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  • John Franco

California 2021-22 Budget

May Revise K-12 Education Highlights

Finger pointing to the year on wooden blocks that spell out "budget"

Below are the highlights of Governor Newsom’s May revision of his 2021-22 budget proposal for California. Keep in mind that the May Revise details aren’t necessarily what will make it into the 2021-22 budget. The Legislature and the Governor will be negotiating the actual language of what does/does not make it into the final budget. Regardless of the final outcome, K-12 school districts in California will be receiving more money per ADA (nearly $14,000) than they ever have before.

May revise projects a $75.7 billion-dollar surplus in state revenue.

Prop 98 funding projected at $93.7 billion for 2021-22 and per pupil funding just shy of $14,000. One-time funds to K-14 in the amount of $8.1 billion to be based on a district’s ADA. This funding will be released in the 2022-23 year.

School district reserve caps of 10% are triggered and will be in effect starting in 2022-23.

Local Control Funding Formula (LCFF) COLA increases to 4.05% from the January budget proposal of 3.84%. Mandate block grant (MBG) COLA increases to 1.7% from 1.5%.

  • Adds the Feminine Hygiene Products mandate to the block grant, with an increase to MBG funding of $560,000. This will bring the MBG rates to the following amounts:

  • $32.79/K-8 ADA

  • $63.17/9-12 ADA

May revise includes a discretionary increase of $520 million to the Prop 98 funding.

Includes an additional $1.1 billion over what was proposed in January to pay the 2020-21 K-12 budget deferrals. This gives a total deferral balance left in 2021-22 of $2.6 billion (instead of $3.7 billion proposed in January).

Assumes a return to full-time in person instruction for all schools in 2021-22.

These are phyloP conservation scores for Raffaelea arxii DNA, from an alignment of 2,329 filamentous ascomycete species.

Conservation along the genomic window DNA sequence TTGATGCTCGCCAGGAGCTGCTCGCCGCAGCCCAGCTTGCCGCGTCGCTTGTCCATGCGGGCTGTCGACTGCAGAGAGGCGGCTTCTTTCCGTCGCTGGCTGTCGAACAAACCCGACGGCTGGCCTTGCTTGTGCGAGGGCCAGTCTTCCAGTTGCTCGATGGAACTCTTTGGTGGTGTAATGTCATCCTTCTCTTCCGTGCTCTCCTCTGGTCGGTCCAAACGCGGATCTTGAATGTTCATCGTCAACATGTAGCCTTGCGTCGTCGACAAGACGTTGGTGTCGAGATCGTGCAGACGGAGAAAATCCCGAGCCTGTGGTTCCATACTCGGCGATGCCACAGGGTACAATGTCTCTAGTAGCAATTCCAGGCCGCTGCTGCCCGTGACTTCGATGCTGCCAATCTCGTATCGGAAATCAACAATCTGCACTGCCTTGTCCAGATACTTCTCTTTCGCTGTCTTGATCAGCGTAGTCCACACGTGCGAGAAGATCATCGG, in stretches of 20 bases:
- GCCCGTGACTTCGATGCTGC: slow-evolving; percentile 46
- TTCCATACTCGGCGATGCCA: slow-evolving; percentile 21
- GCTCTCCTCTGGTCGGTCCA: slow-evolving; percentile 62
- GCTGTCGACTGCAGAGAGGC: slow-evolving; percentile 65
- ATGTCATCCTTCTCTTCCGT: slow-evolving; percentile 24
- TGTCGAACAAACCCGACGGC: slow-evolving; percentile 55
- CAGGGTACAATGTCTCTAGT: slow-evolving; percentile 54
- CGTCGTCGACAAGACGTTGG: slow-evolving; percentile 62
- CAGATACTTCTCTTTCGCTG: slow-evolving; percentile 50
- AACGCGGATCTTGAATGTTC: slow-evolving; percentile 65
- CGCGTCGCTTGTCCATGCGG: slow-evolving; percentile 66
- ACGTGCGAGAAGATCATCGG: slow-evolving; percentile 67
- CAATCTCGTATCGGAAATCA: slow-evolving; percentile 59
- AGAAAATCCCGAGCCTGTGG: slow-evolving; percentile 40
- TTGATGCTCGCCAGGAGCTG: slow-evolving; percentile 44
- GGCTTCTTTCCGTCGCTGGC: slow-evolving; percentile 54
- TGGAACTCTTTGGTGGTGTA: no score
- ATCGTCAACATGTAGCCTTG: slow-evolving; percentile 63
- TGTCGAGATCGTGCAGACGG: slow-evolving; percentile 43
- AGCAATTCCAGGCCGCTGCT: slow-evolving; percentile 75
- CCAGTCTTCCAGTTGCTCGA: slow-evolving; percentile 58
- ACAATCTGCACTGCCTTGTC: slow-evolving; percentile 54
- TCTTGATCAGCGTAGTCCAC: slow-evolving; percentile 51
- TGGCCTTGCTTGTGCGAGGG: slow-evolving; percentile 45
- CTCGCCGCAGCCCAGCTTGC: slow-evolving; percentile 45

To help ensure the safety of staff and students during the return to in person instruction, the May revise includes $2 billion in one-time funds to ensure the health and safety of people on campus. The money will be geared toward COVID-19 testing, vaccinations, cleaning, PPE, and improving ventilation.

The state is also enhancing the independent study option when parents don’t feel comfortable in sending their children to school in person. The state will require districts to provide access to technology and the internet, provide a dedicated and rigorous independent study curriculum, develop/implement tiered reengagement strategies for students not meaningfully participating in instruction, and track/record daily student participation and interaction with independent study teachers.

The May revise contains a 5-year plan for districts with the highest levels of low income, English learners, and foster care students to provide these students with access to no cost after school and summer school programs by 2025-26. Costs to implement this proposal are $1 billion in 2021-22, growing to $5 billion in 2025-26.

The May revise also proposes universal TK for all 4-year olds by 2024-25. The proposal would be phased in over the next 4 years. Increased costs anticipated at $900m in 2022-23, growing to $2.7b in 24/25.

If you have any questions about the May revise or K-12 funding, please give me a call.

Until next time,

Mike Brown Good Governance Program Manager Organizational Effectiveness ∙ Leadership ∙ Achievement SCHOOL INNOVATIONS & ACHIEVEMENT Makers of Award-Winning Software & Service 916.669.5116 Direct 800.487.9234 Main (x5116) 888.487.6441 Fax 877.954.4357 Help Desk

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